# Show 1 - x/3 < sinx/x < 1.1 - x/4

#### anemone

##### MHB POTW Director
Staff member
Show that $$\displaystyle 1-\frac{x}{3}<\frac{\sin x}{x}<1.1-\frac{x}{4}$$ for $0<x\le \pi$.

#### anemone

##### MHB POTW Director
Staff member
Re: Show 1-x/3<sinx/x<1.1-x/4

Hi MHB,

The solution presented below is proposed by Georges Ghosn:

Since the inequality defined for $0<x\le \pi$, what we could do with the given inequality($$\displaystyle 1-\frac{x}{3}<\frac{\sin x}{x}<1.1-\frac{x}{4}$$) is to multiply it through by $x$ and hence what we need to prove now is this: $$\displaystyle x-\frac{x^2}{3}<\sin x<1.1x-\frac{x^2}{4}$$.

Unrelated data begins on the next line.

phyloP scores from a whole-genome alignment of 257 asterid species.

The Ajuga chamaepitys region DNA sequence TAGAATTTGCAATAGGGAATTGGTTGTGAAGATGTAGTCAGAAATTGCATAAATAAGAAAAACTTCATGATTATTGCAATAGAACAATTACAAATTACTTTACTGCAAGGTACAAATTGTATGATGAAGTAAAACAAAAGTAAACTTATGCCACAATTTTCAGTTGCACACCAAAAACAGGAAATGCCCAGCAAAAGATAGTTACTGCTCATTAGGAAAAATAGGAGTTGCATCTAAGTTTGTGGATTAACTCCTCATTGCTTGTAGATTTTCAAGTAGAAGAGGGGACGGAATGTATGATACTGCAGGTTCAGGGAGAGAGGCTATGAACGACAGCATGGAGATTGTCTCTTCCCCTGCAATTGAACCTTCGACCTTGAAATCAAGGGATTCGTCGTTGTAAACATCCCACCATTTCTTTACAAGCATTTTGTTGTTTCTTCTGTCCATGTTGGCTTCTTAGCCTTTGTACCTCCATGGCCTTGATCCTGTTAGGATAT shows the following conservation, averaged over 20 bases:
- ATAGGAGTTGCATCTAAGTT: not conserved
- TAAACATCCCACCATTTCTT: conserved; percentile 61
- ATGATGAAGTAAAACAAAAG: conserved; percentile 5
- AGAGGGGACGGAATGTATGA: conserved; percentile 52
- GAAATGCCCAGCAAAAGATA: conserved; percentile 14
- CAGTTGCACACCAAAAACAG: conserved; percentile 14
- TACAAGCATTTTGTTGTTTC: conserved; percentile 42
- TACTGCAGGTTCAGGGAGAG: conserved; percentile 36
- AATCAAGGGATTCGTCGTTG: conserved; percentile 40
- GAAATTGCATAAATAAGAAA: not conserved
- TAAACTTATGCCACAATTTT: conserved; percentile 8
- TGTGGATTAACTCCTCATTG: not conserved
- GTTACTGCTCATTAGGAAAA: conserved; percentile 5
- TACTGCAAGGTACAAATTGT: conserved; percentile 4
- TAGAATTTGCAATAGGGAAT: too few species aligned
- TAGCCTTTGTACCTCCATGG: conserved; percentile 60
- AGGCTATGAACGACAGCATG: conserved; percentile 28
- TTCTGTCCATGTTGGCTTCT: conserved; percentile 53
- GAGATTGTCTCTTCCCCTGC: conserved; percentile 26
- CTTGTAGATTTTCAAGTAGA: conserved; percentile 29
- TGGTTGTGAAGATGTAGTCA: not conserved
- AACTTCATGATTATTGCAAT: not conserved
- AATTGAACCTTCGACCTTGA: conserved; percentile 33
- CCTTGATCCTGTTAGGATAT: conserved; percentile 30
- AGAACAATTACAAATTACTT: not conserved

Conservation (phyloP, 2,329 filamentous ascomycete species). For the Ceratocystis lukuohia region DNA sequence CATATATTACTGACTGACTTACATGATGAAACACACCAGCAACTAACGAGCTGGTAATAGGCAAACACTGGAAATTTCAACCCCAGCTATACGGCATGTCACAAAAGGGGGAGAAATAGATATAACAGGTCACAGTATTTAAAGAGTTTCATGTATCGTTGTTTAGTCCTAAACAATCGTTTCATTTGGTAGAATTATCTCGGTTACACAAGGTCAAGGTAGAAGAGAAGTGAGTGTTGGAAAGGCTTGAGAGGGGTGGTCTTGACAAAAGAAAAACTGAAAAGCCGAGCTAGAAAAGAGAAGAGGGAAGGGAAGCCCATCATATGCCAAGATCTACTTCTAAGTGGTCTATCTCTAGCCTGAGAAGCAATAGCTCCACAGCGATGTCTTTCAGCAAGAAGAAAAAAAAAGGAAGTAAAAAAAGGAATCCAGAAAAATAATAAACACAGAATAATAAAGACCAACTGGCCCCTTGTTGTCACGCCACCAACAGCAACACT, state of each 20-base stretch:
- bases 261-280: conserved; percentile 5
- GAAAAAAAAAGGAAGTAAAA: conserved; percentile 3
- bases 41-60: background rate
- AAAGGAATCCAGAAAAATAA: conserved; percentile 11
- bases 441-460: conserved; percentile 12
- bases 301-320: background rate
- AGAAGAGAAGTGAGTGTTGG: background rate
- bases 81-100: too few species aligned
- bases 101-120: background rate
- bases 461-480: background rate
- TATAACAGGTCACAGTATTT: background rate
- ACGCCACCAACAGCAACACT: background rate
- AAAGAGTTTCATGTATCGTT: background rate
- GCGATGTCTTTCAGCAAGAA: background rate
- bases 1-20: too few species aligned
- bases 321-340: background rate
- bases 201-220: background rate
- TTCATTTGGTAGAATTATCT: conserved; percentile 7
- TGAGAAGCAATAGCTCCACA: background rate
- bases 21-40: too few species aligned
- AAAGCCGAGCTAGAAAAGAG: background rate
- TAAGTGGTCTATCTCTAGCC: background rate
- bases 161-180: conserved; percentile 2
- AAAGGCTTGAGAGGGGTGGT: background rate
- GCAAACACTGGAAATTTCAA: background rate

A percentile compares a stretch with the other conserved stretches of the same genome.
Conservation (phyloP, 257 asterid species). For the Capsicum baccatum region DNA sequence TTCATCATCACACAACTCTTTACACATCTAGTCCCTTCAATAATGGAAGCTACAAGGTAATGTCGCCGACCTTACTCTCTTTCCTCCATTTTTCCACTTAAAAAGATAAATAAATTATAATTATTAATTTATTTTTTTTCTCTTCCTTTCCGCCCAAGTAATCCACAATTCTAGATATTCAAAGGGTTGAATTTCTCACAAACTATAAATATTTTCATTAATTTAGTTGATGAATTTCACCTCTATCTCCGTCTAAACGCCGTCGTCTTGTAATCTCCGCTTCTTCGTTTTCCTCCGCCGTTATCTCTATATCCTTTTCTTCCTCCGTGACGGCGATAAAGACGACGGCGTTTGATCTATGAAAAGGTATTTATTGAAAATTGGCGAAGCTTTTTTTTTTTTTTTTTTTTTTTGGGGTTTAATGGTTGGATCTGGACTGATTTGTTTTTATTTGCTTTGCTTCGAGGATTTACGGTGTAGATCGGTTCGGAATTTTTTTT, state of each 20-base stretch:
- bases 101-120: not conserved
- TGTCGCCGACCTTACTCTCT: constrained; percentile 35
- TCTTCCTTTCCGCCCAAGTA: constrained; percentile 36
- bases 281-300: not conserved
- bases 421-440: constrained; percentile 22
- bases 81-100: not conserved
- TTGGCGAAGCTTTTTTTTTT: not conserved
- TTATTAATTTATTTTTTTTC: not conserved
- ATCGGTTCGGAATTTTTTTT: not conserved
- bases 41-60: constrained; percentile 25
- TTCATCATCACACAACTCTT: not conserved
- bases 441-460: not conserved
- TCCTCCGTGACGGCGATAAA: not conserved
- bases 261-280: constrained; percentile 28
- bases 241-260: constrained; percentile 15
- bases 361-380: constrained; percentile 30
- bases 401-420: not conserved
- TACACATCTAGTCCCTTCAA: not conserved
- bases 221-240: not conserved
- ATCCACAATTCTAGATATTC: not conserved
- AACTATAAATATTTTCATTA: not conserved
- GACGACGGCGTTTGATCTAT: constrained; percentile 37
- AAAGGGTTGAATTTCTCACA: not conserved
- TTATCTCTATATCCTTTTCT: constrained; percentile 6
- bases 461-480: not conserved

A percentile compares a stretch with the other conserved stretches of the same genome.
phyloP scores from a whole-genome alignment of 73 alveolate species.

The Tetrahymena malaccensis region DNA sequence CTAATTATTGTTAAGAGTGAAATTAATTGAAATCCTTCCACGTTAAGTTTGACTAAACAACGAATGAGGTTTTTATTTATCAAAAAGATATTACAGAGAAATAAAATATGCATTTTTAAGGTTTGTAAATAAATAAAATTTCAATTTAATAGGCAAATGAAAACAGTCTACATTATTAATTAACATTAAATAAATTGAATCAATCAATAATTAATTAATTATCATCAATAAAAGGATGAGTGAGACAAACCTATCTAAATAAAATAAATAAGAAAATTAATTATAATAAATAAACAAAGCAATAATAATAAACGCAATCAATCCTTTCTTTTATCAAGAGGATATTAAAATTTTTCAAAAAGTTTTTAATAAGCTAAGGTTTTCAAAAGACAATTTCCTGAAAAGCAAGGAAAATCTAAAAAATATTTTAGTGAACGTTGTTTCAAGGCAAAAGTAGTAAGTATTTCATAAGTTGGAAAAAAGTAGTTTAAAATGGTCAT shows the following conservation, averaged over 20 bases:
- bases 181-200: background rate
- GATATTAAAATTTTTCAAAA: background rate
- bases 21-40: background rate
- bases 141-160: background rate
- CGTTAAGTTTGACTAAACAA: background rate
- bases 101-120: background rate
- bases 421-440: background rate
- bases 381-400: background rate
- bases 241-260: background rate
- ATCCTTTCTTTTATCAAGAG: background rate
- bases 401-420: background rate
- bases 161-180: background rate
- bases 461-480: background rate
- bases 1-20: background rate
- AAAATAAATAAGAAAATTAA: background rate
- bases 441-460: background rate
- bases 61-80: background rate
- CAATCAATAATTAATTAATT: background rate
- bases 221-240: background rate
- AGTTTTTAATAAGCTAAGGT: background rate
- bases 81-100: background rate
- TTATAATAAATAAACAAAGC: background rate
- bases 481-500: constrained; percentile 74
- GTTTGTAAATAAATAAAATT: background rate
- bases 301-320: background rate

First, we consider the part to prove $x-\frac{x^2}{3}<\sin x$. Next, we need to prove $$\displaystyle \sin x< 1.1x-\frac{x^2}{4}$$. Let $$\displaystyle f(x)=\sin x-x+\frac{x^2}{3}$$ Differentiating it once we get: $$\displaystyle f'(x)=\cos x-1+\frac{2x}{3}$$ and differentiating it again we have: $$\displaystyle f''(x)=-\sin x+\frac{2}{3}$$ Let $$\displaystyle g(x)=\sin x-1.1x+\frac{x^2}{4}$$ Differentiating it once we get: $$\displaystyle g'(x)=\cos x-1.1+\frac{x}{2}$$ and differentiating it again we have: $$\displaystyle g''(x)=-\sin x+\frac{1}{2}$$ Observe that $$\displaystyle f"(x)>0$$ for $$\displaystyle 0\cos (\frac{\pi}{2})-1+\frac{2(\frac{\pi}{2})}{3}>\frac{\pi}{3}-1>0$$. From this we know that $f'(x)\ge 0$ for $0 \le x \le \pi$ and consequently, $f(x)$ increases from $0$ to $$\displaystyle \pi(\frac{\pi}{3}-1)$$ and this gives $$\displaystyle \sin x\ge x-\frac{x^2}{3}$$. By using the similar concept that applied in the previous case, we have $g"(x) \ge 0$ except for $$\displaystyle \frac{\pi}{6}0$$. It must be zero at a point, $$\displaystyle x=p (0\le p \le \frac{\pi}{6}$$. Similarly, $g'(q)=0$ for $$\displaystyle \frac{\pi}{6} And therefore we prove that \(\displaystyle 1-\frac{x}{3}<\frac{\sin x}{x}<1.1-\frac{x}{4}$$ is true for $0<x\le \pi$.